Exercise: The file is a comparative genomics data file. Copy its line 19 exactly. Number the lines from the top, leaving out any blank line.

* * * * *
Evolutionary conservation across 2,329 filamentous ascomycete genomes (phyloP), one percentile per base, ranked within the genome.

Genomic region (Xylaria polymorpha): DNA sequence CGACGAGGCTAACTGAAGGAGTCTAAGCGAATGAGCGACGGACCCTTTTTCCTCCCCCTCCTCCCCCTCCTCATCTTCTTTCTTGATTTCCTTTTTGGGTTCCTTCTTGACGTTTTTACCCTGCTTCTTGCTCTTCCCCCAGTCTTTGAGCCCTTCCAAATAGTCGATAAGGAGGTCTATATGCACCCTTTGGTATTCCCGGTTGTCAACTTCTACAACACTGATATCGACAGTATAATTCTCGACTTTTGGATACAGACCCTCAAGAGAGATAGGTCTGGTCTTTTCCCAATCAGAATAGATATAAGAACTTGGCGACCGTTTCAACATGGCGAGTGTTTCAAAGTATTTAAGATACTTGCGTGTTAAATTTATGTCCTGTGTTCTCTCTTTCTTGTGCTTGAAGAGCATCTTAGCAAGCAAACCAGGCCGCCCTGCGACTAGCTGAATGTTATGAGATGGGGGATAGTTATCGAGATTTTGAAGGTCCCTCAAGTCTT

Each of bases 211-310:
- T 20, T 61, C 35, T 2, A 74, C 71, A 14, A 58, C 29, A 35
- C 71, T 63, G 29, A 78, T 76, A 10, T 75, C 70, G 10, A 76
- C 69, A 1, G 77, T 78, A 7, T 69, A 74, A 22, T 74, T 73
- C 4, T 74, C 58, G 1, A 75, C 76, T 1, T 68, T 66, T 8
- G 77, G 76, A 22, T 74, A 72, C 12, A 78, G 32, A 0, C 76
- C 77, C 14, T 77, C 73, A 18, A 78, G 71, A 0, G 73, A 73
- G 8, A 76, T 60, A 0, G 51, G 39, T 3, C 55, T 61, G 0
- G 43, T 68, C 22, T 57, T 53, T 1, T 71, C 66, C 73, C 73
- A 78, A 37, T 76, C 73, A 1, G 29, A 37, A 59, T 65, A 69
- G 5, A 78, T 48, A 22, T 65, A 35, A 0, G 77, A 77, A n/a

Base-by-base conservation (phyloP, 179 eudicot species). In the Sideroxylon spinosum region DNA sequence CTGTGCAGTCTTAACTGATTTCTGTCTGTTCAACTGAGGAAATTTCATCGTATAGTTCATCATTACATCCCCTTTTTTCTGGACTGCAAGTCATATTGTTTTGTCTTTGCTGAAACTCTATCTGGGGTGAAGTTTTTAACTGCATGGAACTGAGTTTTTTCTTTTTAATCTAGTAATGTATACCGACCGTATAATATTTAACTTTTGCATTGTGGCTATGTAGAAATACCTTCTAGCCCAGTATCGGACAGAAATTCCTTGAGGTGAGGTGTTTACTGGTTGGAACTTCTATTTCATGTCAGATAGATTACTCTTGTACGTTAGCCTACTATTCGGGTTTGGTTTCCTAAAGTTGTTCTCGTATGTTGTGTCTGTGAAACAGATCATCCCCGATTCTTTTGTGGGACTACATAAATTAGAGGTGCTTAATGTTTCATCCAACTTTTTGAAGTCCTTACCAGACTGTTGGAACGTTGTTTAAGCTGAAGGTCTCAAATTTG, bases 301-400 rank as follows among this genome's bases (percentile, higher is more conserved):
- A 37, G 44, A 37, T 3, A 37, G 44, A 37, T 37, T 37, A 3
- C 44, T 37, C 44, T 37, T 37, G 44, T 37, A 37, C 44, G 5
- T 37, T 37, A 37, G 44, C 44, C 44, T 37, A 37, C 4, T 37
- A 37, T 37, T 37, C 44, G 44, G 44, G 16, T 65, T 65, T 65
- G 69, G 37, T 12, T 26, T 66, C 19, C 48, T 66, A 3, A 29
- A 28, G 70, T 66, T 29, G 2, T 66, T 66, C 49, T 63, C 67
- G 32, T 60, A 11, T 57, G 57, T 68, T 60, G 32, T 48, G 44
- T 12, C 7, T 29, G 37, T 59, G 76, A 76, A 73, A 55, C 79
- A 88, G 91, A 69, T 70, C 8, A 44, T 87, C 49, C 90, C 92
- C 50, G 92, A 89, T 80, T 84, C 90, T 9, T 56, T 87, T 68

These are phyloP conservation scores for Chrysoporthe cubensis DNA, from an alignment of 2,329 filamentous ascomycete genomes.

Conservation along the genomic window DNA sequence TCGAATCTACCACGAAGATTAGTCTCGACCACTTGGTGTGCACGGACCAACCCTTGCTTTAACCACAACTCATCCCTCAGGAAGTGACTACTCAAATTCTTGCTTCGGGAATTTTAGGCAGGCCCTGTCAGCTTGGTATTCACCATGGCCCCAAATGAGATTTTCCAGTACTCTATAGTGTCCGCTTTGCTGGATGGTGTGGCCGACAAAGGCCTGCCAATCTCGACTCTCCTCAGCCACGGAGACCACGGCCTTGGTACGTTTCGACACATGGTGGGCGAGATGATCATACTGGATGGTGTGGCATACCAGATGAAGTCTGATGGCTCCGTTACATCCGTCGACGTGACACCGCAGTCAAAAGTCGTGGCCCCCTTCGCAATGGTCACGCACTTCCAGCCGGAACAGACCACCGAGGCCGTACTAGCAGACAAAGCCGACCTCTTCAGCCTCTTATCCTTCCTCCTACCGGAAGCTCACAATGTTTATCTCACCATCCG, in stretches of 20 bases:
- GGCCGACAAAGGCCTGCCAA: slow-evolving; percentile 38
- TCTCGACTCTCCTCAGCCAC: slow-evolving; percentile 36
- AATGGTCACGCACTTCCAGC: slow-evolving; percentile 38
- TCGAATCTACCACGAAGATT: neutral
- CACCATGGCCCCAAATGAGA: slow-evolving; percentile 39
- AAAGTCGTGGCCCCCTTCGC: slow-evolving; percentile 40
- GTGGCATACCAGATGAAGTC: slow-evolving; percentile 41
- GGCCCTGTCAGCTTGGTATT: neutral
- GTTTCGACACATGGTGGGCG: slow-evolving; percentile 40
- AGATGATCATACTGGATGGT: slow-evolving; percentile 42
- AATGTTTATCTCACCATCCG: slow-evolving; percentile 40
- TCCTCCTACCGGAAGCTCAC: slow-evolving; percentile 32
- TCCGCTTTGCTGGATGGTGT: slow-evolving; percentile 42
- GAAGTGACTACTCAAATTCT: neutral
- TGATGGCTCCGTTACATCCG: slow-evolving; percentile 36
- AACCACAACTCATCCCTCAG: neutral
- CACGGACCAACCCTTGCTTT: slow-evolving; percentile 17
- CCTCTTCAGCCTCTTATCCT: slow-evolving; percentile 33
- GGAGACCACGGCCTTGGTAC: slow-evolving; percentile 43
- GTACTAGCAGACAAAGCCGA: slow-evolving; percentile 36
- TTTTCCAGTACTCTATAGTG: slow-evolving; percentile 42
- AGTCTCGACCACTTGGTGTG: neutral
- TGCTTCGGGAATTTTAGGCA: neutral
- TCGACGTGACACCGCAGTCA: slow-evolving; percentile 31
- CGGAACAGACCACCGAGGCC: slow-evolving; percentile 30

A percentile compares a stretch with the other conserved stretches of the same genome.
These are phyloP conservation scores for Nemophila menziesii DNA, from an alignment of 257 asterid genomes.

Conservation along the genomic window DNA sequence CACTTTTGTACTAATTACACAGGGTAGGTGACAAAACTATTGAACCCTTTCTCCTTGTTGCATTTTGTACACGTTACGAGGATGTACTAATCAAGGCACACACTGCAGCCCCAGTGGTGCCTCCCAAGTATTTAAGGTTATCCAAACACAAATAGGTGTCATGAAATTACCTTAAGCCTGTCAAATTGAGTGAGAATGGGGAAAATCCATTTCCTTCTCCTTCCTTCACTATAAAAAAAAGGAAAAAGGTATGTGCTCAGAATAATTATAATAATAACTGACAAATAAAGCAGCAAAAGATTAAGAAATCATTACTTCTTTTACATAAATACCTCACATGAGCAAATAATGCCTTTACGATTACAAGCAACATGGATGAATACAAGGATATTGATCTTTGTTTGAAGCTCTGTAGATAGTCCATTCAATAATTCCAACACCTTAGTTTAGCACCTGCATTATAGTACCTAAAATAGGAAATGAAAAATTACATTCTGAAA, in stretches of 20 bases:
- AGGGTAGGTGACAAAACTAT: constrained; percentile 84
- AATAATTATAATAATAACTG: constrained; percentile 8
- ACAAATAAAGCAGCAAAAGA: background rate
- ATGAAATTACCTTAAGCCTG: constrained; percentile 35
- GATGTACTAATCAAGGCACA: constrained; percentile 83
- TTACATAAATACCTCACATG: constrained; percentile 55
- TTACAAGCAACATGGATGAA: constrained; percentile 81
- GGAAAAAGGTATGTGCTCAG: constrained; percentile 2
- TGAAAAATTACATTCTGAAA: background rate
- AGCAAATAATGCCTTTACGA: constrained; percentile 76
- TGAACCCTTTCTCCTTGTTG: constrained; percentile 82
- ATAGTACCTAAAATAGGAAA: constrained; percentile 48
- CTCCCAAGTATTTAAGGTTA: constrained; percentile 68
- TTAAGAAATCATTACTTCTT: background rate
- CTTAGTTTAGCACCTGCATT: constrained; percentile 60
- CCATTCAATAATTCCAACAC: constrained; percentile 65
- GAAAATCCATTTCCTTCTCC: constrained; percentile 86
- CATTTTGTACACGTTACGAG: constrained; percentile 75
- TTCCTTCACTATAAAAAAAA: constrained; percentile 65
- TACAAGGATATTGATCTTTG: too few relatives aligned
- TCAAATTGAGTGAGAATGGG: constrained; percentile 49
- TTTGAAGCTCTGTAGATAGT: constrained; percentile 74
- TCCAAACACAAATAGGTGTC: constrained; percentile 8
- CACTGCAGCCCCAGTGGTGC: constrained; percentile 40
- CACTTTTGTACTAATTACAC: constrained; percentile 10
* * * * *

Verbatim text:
- G 69, G 37, T 12, T 26, T 66, C 19, C 48, T 66, A 3, A 29